Instead of using a venture solely to make a profit, they aim at simultaneously impacting a society and regulating positive change. The success of such an endeavour is, therefore, measured not just on the basis of balance sheets, but on the effect it has had on a community.
Social entrepreneurship demands the same confidence, motivation and innovation as any other business, but in a manner that prioritises social development and the simultaneous creation of social and economic values. Hence, more than making a profit, it amounts to executing social change by means of unique solutions that help a community overcome established obstacles.
By definition, most social entrepreneurs take on problems that are ideally in the domain of government concern. Instead of waiting around for problems to be solved or brushing them under the carpet as many governments and societies are wont to do, they see them as opportunities to effect positive change. Social entrepreneurship is therefore all about combining a vision for a brighter future with the realization that, in order to achieve long-term goals, drastic effort and creative solutions are called for.
Like any other business venture, social entrepreneurship programmes cannot be isolated exercises. Most entrepreneurs, for instance, promote a non-profit organisation in the hope that other individuals and agencies will move in to support the cause and help multiply its benefits across larger sections of society. The extent of success of such endeavours is often based on the amount of collaboration and grassroots involvement they are able to generate.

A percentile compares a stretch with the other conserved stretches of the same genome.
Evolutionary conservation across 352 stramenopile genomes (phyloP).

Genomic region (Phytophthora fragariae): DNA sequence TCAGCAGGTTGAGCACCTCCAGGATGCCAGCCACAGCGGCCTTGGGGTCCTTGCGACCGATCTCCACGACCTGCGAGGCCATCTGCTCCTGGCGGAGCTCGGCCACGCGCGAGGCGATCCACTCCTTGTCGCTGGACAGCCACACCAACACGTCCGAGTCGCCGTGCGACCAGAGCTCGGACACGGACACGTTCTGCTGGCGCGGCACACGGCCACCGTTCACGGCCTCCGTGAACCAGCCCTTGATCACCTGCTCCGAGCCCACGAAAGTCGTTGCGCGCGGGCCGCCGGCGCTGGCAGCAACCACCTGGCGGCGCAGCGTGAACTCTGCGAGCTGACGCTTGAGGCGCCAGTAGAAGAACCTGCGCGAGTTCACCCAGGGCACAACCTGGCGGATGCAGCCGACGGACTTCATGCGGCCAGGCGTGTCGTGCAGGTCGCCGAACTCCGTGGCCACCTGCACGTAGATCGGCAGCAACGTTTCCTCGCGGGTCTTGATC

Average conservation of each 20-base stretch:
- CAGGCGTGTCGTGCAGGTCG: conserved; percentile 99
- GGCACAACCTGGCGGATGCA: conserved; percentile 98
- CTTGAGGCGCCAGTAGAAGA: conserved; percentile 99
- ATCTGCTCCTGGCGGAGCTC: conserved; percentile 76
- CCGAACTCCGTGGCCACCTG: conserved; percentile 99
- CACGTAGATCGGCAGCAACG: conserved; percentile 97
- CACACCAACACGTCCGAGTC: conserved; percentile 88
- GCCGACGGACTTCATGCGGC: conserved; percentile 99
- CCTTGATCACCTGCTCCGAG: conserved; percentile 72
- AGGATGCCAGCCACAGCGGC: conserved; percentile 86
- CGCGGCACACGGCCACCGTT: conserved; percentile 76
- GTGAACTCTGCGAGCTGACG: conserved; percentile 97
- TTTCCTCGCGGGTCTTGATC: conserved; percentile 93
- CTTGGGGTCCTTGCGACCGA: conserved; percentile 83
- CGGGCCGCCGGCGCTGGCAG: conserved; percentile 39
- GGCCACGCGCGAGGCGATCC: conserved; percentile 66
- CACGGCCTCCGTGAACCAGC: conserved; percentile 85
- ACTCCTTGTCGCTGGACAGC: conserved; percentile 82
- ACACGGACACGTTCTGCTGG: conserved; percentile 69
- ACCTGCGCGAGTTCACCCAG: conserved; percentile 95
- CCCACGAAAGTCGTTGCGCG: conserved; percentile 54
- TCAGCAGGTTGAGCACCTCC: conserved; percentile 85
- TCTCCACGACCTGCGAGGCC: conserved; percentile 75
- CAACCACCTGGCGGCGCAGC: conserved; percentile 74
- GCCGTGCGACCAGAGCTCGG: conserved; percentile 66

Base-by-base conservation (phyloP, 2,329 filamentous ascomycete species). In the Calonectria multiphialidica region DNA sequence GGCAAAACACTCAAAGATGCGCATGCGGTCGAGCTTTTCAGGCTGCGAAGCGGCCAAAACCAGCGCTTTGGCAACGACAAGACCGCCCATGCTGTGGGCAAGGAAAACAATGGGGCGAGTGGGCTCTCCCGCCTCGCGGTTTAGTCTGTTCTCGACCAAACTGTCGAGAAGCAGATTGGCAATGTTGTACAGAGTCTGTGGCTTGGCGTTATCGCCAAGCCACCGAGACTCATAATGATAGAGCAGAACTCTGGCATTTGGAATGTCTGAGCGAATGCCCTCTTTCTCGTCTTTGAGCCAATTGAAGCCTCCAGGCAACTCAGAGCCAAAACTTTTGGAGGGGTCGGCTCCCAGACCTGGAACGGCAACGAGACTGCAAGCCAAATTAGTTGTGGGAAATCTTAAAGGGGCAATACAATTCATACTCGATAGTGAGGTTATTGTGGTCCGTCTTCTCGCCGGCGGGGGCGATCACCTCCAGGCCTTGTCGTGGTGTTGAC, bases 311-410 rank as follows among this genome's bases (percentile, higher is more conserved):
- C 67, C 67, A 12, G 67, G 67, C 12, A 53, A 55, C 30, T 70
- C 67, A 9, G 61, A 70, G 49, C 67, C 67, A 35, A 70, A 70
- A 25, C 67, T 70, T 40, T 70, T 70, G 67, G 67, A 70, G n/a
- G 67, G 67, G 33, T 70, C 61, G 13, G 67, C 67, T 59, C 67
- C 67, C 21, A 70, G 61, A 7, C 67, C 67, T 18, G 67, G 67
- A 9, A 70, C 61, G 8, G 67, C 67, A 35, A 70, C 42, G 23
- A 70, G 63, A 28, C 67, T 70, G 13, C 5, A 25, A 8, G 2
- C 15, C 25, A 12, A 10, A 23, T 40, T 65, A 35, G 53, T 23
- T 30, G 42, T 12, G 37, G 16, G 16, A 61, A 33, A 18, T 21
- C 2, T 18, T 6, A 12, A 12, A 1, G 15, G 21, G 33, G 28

Furthermore, and just like business ventures, social entrepreneurship projects depend on some degree of risk-taking. Only, in this case, the risk is not limited to financial security but involves social activism and passion. In this context, social entrepreneurship activities may appear to be incredibly perilous, but the risks pay off many times more in terms of their benefits to society.
The Impact on Society
Social entrepreneurship is as important for a growing society as business entrepreneurship is for a developing economy. They are both critical for sustainable development and accelerated inclusive growth.
The significance of their impact on societies can be gauged from the contributions of some eminent social entrepreneurs who are feted for positively and permanently impacting our world. In 19th Century United States, Susan B Anthony led the fight for women’s suffrage and helped establish equal rights for them. In 20th Century India, Vinoba Bhave founded the Land Gift Movement that caused the redistribution of more than 700,000 acres of land to the country’s poorest. Italian physician Maria Montessori (1870 – 1952) determined deficiencies in the early educational system and developed a new approach that continues to be relevant across the world today. Before her, compatriot Florence Nightingale helped establish the first school for nurses and fought to improve hospital conditions. Birth control activist Margaret Sanger encouraged family planning around the world with her Planned Parenthood Federation of America. These and other social entrepreneurs have made extraordinary contributions in shaping the modern world.